Lets see if I can help answer a few of these questions, but please keep in mind I am in a different location then you (Maine) and our weather is quite different. Still I think the same principals apply mostly.
First with run-off plumbing. The standard drop per foot is a quarter of an inch. That is for every foot of horizontal run, you drop your pipe down by a quarter of an inch vertically. Incidentally, this is the ideal slope. Dropping your pipe more per inch does NOT make for a better drain, it actually makes it worse. The reason is, with a 1/4 inch slope per foot, the water is moving enough to help carry any solids along with it. With a steeper pitch, the water runs out leaving the solids behind. You should not have many solids in your case, but leaves, grit off the existing roof, etc may get into the pipe so staying with the 1/4 pitch drain makes sense. By the way, an easy way to get the proper pitch is to take a block of wood that is 1' thick and tape it to the end of your four foot level...whallla...when the level reads level, you have achieved the 1/4 inch pitch.
I am not sure rolled roofing is the way to roof a flat roof. Now I am from Maine so flat roofs are unheard of here. Still I can picture what you are doing and I think if you can not be persuaded to use rubber roofing then you may be in luck. Here in Maine we use Grace Ice and Watershield a lot. I have used it on my eves and on my valleys for added protection against leaks to my over-laid asphalt shingles. I even use it around my windows and doors as a sort of flashing. In fact, on anything less than a 5/12 pitch, we use Ice and Water Shield up here on the whole roof.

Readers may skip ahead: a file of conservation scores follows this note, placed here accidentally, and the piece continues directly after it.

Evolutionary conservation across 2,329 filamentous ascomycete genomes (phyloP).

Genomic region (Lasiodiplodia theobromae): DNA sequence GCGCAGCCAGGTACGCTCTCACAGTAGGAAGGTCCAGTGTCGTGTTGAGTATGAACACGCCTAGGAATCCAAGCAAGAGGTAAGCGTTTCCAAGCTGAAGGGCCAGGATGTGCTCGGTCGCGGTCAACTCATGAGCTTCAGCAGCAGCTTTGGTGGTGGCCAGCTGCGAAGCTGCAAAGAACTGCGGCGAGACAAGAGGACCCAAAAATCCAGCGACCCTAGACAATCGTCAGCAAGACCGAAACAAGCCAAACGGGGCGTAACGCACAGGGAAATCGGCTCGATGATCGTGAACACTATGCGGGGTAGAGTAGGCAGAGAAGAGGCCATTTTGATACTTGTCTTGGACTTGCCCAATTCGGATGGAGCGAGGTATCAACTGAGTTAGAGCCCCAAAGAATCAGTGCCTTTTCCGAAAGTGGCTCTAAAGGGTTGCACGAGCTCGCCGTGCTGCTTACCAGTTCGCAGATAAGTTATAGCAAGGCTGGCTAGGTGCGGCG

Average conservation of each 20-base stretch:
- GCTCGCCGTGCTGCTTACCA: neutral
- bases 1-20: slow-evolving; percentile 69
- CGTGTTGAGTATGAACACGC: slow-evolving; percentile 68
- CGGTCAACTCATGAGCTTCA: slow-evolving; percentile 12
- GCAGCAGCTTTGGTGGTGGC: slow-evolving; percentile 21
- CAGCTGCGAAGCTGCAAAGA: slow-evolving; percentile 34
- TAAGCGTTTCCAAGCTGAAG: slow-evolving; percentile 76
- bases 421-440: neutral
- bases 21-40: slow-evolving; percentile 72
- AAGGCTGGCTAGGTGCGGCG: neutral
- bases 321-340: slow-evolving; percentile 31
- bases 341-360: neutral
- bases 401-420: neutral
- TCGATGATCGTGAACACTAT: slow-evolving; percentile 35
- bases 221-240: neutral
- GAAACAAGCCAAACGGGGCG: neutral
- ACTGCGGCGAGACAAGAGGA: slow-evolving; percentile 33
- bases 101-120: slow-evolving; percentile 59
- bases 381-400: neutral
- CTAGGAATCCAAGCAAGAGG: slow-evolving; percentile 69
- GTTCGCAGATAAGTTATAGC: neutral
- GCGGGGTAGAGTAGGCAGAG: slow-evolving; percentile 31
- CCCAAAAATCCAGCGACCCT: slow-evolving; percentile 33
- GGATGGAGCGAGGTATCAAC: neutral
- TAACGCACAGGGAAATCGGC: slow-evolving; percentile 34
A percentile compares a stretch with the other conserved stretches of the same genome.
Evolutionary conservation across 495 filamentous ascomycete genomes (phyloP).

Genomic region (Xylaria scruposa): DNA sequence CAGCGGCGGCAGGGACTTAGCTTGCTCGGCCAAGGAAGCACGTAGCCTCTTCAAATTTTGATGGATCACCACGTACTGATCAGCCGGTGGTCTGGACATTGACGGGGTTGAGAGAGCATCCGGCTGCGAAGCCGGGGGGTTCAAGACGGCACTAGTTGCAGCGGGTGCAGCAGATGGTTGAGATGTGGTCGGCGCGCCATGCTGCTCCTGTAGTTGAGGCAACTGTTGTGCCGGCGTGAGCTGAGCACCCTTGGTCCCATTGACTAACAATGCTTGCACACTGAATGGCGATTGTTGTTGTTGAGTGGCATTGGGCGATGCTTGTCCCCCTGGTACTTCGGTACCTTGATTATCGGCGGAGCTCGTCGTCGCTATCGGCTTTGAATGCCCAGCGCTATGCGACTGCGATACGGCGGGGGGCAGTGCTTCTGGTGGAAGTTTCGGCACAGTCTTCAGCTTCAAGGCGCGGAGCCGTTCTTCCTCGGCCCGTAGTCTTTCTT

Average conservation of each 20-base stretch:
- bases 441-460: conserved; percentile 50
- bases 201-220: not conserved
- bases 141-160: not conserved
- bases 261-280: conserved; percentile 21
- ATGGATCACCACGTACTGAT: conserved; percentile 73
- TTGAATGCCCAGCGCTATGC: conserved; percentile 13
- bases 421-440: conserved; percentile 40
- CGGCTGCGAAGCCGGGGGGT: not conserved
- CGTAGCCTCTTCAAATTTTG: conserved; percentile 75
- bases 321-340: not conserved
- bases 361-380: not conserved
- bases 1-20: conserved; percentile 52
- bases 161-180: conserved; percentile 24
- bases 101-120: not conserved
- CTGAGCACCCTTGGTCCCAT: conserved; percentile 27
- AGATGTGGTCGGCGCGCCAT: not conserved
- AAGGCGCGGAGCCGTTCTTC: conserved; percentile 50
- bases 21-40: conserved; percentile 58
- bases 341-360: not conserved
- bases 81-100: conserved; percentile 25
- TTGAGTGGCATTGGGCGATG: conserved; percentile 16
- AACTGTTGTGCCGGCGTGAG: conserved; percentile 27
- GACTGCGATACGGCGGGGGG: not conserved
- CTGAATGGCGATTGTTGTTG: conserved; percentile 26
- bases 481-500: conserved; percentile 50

Its neat stuff. It has a very sticky backside that is covered with plastic. You peel this off and stick it to the roof. Then on the next coarse you overlay it by 6 inches and go again. DO NOT let the stuff touch itself. It is so sticky that it will not come off. Just cut it and start over.
The stuff is truly incredible. What happens is, as the sun warms it, it turns it into this thick layer of roofing tar that seeps into nail holes and makes the roof water tight. We use it on the eves because in the winter the freezing and thawing of snow will back the water up under the shingles. This Grace Ice and Water Shield is so waterproof, it stops that. Its expensive though. 150 bucks a roll. Still I think if you laid this under your rolled roofing, you would be alright. I would still rather see you go with a rubber roof, but this is an option.
As for the 4 x 4's, I really cannot say. I am neither an architect or a structural engineer. Considering you have no snow load out in California, nor any live loads above it, it sounds like it would hold, but that is a very bad assumption to make. Better find out from a more qualified individual than me.
Hope all my typing helped you...
I have no intention of traveling from birth to the grave in a manicured and well preserved body; but rather I will skid in sideways, totally beat up, completely worn out, utterly exhausted and jump off my tractor and loudly yell, "Wow, this is what it took to feed a nation!"